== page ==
The Cash Flow Statement is not as intuitive as the Balance Sheet and Income Statement. It will take you some time to wrap your head around it. Don’t run screaming if this concept isn’t crystal clear yet; just understand that the Cash Flow Statement is the connective tissue between the Balance Sheet and Income Statement.

The concepts behind the Cash Flow Statement are relatively nuanced and may seem a bit confusing to someone familiarizing themselves with the basic principles of accounting for the first time. As you read and work with financial statements, the different aspects of the Cash Flow Statement will become clear.

Sample Cash Flow Statement

Below is an example of a simple Cash Flow Statement. Since they vary in their contents and presentation it is a good idea to take a quick look at a bunch of examples. Google the term “Cash Flow Statement” and you will see lots of examples in various formats and presentations.


Sample Corporation

Statement of Cash Flows

For the Year Ended

December 31, 2015

(In Millions of Dollars)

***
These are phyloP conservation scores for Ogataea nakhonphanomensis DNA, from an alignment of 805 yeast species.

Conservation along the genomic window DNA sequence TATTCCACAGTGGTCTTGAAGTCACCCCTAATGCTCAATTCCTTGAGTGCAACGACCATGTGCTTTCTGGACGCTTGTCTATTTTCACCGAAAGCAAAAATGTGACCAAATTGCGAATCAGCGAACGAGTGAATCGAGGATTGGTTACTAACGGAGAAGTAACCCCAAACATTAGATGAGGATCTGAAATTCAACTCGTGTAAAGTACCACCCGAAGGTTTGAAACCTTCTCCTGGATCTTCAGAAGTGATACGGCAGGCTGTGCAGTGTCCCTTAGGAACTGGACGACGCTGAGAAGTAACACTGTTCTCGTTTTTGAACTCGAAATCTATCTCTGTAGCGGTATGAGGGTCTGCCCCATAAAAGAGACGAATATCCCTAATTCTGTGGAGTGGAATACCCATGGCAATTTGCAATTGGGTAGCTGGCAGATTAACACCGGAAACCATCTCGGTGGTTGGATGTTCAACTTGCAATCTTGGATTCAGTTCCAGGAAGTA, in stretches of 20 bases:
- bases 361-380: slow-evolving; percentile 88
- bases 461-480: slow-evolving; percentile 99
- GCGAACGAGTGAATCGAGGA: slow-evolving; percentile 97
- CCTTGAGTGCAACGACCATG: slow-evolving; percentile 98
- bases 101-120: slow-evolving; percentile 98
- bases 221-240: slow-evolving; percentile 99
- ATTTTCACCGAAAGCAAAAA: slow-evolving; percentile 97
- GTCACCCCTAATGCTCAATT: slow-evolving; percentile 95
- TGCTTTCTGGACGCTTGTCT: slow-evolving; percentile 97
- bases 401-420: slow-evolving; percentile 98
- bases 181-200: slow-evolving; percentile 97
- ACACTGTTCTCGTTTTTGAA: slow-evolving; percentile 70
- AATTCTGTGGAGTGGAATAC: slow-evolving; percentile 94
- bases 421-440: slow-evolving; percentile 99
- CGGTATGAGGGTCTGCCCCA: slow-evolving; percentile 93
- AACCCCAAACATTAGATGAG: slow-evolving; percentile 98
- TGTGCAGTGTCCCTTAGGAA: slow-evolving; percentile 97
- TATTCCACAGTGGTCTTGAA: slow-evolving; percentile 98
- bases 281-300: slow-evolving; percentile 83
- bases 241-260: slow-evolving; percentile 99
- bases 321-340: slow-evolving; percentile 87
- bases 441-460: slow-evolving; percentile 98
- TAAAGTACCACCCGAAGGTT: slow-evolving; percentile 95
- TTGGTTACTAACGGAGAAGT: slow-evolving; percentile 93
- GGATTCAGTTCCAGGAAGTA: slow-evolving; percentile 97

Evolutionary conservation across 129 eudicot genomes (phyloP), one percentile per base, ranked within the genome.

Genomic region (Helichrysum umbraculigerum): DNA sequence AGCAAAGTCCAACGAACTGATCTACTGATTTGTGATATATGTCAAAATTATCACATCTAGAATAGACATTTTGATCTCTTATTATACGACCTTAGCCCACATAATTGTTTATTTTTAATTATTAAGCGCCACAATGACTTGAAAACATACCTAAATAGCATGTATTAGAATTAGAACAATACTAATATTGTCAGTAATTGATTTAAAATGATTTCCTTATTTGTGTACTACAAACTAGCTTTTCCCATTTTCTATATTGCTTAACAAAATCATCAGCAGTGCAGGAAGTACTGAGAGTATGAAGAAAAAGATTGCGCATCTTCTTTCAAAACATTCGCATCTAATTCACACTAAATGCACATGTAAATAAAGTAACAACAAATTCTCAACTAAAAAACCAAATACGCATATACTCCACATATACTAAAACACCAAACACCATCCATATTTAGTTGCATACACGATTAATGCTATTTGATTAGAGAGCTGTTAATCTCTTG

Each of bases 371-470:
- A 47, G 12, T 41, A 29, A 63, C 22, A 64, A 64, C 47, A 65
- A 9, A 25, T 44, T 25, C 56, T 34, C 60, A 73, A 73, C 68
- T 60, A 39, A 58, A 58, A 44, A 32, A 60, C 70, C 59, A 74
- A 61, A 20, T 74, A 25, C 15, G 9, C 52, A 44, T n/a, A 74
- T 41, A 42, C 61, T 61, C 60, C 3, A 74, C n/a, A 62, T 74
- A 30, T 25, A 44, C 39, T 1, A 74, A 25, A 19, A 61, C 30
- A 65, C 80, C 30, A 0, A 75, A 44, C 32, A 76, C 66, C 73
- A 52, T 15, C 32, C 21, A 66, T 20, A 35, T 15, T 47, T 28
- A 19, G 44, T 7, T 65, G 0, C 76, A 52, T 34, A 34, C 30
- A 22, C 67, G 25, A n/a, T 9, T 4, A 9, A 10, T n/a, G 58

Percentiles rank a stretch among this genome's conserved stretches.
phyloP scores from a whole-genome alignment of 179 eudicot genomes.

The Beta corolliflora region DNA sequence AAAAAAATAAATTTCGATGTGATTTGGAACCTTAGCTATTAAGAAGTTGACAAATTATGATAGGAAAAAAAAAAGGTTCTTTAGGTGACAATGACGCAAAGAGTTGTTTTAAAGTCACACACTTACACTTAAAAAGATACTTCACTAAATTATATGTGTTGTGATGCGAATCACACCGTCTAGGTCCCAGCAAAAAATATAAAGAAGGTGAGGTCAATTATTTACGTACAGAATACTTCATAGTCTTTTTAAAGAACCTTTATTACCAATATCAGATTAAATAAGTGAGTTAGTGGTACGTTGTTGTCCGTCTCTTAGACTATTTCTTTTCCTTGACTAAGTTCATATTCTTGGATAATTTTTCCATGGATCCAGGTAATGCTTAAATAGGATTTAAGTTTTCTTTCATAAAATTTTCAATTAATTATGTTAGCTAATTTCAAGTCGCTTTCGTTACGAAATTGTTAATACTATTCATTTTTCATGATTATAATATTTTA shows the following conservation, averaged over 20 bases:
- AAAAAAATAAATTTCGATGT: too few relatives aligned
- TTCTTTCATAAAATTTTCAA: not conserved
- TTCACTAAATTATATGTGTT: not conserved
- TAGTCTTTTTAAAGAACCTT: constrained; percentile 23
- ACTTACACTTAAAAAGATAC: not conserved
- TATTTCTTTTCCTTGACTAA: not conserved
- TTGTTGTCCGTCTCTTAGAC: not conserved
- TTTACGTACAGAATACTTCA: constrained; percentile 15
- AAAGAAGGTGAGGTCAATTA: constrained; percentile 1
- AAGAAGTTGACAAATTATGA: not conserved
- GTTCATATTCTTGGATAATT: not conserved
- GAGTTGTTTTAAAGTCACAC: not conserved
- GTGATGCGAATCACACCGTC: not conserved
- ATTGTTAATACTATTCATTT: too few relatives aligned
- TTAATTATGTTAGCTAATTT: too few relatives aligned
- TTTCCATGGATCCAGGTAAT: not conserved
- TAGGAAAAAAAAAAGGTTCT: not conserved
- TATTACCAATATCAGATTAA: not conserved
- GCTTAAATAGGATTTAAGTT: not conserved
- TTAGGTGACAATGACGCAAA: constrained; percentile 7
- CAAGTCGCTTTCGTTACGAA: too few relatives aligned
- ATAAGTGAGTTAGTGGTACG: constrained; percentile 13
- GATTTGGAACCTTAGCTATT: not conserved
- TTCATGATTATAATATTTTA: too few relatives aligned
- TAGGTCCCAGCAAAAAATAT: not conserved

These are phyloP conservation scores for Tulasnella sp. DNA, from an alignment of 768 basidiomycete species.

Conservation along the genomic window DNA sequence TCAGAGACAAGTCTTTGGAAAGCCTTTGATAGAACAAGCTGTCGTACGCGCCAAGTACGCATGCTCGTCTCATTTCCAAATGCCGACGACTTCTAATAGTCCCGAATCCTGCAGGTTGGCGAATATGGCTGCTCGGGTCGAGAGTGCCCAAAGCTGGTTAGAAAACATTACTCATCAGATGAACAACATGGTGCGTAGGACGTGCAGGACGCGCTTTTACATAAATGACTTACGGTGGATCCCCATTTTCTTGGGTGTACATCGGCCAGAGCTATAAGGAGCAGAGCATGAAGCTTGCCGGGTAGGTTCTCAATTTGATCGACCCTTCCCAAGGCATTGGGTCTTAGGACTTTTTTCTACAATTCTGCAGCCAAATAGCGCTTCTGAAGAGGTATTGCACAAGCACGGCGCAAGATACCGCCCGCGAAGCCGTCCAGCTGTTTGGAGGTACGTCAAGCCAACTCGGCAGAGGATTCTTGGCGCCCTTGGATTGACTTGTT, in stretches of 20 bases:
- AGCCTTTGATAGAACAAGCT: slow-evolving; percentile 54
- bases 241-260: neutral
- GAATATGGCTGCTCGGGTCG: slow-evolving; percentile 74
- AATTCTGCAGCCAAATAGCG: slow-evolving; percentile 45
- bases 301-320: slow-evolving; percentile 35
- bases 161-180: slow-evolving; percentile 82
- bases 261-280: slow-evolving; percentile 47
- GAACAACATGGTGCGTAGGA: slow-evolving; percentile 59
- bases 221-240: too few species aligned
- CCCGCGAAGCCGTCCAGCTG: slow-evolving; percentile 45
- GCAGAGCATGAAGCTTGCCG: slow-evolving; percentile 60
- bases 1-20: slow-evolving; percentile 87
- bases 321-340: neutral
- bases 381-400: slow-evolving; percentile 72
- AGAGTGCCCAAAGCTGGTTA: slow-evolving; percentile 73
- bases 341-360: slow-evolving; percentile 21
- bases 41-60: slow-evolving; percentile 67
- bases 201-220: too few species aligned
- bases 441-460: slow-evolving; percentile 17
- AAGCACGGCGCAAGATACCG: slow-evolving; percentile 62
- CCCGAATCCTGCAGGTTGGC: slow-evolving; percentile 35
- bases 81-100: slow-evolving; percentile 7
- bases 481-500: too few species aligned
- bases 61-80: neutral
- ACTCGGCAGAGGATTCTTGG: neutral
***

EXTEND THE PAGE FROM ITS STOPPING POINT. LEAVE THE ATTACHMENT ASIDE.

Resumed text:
Operating Activities

Net Income from Operations                                                  $10,000

Add: Depreciation Expense                                                           100

Total Operating Activities                                                       $10,100


Investing Activities

Purchase of Equipment                                                           $ (1,000)

Sale of Equipment                                                                          500

Total Investing Activities                                                          $ ( 500)


Financing Activities

Increase in Long Term Debt                                                   $2,500